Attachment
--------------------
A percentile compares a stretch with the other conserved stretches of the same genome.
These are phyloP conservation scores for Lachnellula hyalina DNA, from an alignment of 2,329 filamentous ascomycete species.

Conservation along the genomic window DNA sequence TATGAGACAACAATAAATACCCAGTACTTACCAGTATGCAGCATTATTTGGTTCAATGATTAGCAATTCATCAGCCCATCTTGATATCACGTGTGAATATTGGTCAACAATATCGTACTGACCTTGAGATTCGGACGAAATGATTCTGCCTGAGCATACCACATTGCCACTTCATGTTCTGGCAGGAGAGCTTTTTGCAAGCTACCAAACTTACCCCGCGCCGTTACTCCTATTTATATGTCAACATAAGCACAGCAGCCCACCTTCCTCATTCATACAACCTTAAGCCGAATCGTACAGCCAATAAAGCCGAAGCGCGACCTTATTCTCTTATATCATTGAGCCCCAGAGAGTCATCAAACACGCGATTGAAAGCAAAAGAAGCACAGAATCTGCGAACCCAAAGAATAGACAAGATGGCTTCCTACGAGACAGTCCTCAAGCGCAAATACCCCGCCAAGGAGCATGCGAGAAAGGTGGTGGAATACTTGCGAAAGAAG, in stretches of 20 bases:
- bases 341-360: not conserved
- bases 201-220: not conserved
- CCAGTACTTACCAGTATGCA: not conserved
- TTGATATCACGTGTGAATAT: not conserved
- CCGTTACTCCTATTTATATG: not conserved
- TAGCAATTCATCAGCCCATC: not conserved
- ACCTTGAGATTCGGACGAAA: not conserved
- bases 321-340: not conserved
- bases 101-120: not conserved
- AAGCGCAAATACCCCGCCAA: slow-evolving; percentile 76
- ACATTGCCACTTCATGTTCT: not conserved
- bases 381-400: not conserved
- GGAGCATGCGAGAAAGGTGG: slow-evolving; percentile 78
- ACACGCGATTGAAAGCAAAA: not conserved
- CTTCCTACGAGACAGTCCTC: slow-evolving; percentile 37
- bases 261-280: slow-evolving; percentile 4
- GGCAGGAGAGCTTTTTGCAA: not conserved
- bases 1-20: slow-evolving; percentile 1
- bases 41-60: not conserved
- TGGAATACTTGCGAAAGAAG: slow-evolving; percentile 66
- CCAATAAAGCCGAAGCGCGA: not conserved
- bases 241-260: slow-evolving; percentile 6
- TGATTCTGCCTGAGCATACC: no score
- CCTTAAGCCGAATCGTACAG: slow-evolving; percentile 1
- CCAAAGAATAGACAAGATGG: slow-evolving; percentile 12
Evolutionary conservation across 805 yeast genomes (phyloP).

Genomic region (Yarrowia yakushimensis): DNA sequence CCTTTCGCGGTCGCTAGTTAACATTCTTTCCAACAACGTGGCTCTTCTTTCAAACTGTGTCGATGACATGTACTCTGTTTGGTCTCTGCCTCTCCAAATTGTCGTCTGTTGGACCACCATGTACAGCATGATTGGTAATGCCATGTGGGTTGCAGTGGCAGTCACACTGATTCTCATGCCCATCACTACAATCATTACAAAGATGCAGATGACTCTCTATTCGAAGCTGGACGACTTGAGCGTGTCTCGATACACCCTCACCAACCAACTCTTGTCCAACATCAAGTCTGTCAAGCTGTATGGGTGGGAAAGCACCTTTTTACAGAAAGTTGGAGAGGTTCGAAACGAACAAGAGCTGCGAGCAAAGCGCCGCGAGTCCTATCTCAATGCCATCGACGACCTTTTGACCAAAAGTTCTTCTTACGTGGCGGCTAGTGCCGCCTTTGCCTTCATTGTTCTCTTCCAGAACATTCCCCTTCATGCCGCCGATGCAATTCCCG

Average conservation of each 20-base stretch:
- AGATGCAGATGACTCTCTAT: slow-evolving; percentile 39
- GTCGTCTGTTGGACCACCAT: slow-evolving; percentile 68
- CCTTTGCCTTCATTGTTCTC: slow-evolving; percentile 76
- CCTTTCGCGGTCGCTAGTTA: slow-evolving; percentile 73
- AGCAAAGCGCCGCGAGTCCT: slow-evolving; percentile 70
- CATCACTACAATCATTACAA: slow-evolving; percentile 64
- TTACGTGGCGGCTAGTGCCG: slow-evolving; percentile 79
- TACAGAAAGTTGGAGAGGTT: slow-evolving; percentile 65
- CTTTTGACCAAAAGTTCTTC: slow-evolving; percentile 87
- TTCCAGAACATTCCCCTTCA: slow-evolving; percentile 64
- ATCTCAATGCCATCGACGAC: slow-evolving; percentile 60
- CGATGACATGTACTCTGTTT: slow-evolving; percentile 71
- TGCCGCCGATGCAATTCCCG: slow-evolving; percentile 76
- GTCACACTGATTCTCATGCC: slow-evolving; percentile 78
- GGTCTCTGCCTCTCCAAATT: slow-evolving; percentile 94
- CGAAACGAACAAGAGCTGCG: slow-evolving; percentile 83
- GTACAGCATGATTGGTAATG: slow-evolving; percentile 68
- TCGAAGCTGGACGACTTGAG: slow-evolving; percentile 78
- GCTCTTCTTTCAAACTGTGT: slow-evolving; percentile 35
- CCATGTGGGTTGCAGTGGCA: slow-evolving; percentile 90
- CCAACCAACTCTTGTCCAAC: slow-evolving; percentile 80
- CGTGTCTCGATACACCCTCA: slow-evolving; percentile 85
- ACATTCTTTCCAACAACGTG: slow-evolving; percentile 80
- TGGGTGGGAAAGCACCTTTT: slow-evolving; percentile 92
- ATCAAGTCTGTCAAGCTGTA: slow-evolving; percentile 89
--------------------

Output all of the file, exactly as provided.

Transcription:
A percentile compares a stretch with the other conserved stretches of the same genome.
These are phyloP conservation scores for Lachnellula hyalina DNA, from an alignment of 2,329 filamentous ascomycete species.

Conservation along the genomic window DNA sequence TATGAGACAACAATAAATACCCAGTACTTACCAGTATGCAGCATTATTTGGTTCAATGATTAGCAATTCATCAGCCCATCTTGATATCACGTGTGAATATTGGTCAACAATATCGTACTGACCTTGAGATTCGGACGAAATGATTCTGCCTGAGCATACCACATTGCCACTTCATGTTCTGGCAGGAGAGCTTTTTGCAAGCTACCAAACTTACCCCGCGCCGTTACTCCTATTTATATGTCAACATAAGCACAGCAGCCCACCTTCCTCATTCATACAACCTTAAGCCGAATCGTACAGCCAATAAAGCCGAAGCGCGACCTTATTCTCTTATATCATTGAGCCCCAGAGAGTCATCAAACACGCGATTGAAAGCAAAAGAAGCACAGAATCTGCGAACCCAAAGAATAGACAAGATGGCTTCCTACGAGACAGTCCTCAAGCGCAAATACCCCGCCAAGGAGCATGCGAGAAAGGTGGTGGAATACTTGCGAAAGAAG, in stretches of 20 bases:
- bases 341-360: not conserved
- bases 201-220: not conserved
- CCAGTACTTACCAGTATGCA: not conserved
- TTGATATCACGTGTGAATAT: not conserved
- CCGTTACTCCTATTTATATG: not conserved
- TAGCAATTCATCAGCCCATC: not conserved
- ACCTTGAGATTCGGACGAAA: not conserved
- bases 321-340: not conserved
- bases 101-120: not conserved
- AAGCGCAAATACCCCGCCAA: slow-evolving; percentile 76
- ACATTGCCACTTCATGTTCT: not conserved
- bases 381-400: not conserved
- GGAGCATGCGAGAAAGGTGG: slow-evolving; percentile 78
- ACACGCGATTGAAAGCAAAA: not conserved
- CTTCCTACGAGACAGTCCTC: slow-evolving; percentile 37
- bases 261-280: slow-evolving; percentile 4
- GGCAGGAGAGCTTTTTGCAA: not conserved
- bases 1-20: slow-evolving; percentile 1
- bases 41-60: not conserved
- TGGAATACTTGCGAAAGAAG: slow-evolving; percentile 66
- CCAATAAAGCCGAAGCGCGA: not conserved
- bases 241-260: slow-evolving; percentile 6
- TGATTCTGCCTGAGCATACC: no score
- CCTTAAGCCGAATCGTACAG: slow-evolving; percentile 1
- CCAAAGAATAGACAAGATGG: slow-evolving; percentile 12
Evolutionary conservation across 805 yeast genomes (phyloP).

Genomic region (Yarrowia yakushimensis): DNA sequence CCTTTCGCGGTCGCTAGTTAACATTCTTTCCAACAACGTGGCTCTTCTTTCAAACTGTGTCGATGACATGTACTCTGTTTGGTCTCTGCCTCTCCAAATTGTCGTCTGTTGGACCACCATGTACAGCATGATTGGTAATGCCATGTGGGTTGCAGTGGCAGTCACACTGATTCTCATGCCCATCACTACAATCATTACAAAGATGCAGATGACTCTCTATTCGAAGCTGGACGACTTGAGCGTGTCTCGATACACCCTCACCAACCAACTCTTGTCCAACATCAAGTCTGTCAAGCTGTATGGGTGGGAAAGCACCTTTTTACAGAAAGTTGGAGAGGTTCGAAACGAACAAGAGCTGCGAGCAAAGCGCCGCGAGTCCTATCTCAATGCCATCGACGACCTTTTGACCAAAAGTTCTTCTTACGTGGCGGCTAGTGCCGCCTTTGCCTTCATTGTTCTCTTCCAGAACATTCCCCTTCATGCCGCCGATGCAATTCCCG

Average conservation of each 20-base stretch:
- AGATGCAGATGACTCTCTAT: slow-evolving; percentile 39
- GTCGTCTGTTGGACCACCAT: slow-evolving; percentile 68
- CCTTTGCCTTCATTGTTCTC: slow-evolving; percentile 76
- CCTTTCGCGGTCGCTAGTTA: slow-evolving; percentile 73
- AGCAAAGCGCCGCGAGTCCT: slow-evolving; percentile 70
- CATCACTACAATCATTACAA: slow-evolving; percentile 64
- TTACGTGGCGGCTAGTGCCG: slow-evolving; percentile 79
- TACAGAAAGTTGGAGAGGTT: slow-evolving; percentile 65
- CTTTTGACCAAAAGTTCTTC: slow-evolving; percentile 87
- TTCCAGAACATTCCCCTTCA: slow-evolving; percentile 64
- ATCTCAATGCCATCGACGAC: slow-evolving; percentile 60
- CGATGACATGTACTCTGTTT: slow-evolving; percentile 71
- TGCCGCCGATGCAATTCCCG: slow-evolving; percentile 76
- GTCACACTGATTCTCATGCC: slow-evolving; percentile 78
- GGTCTCTGCCTCTCCAAATT: slow-evolving; percentile 94
- CGAAACGAACAAGAGCTGCG: slow-evolving; percentile 83
- GTACAGCATGATTGGTAATG: slow-evolving; percentile 68
- TCGAAGCTGGACGACTTGAG: slow-evolving; percentile 78
- GCTCTTCTTTCAAACTGTGT: slow-evolving; percentile 35
- CCATGTGGGTTGCAGTGGCA: slow-evolving; percentile 90
- CCAACCAACTCTTGTCCAAC: slow-evolving; percentile 80
- CGTGTCTCGATACACCCTCA: slow-evolving; percentile 85
- ACATTCTTTCCAACAACGTG: slow-evolving; percentile 80
- TGGGTGGGAAAGCACCTTTT: slow-evolving; percentile 92
- ATCAAGTCTGTCAAGCTGTA: slow-evolving; percentile 89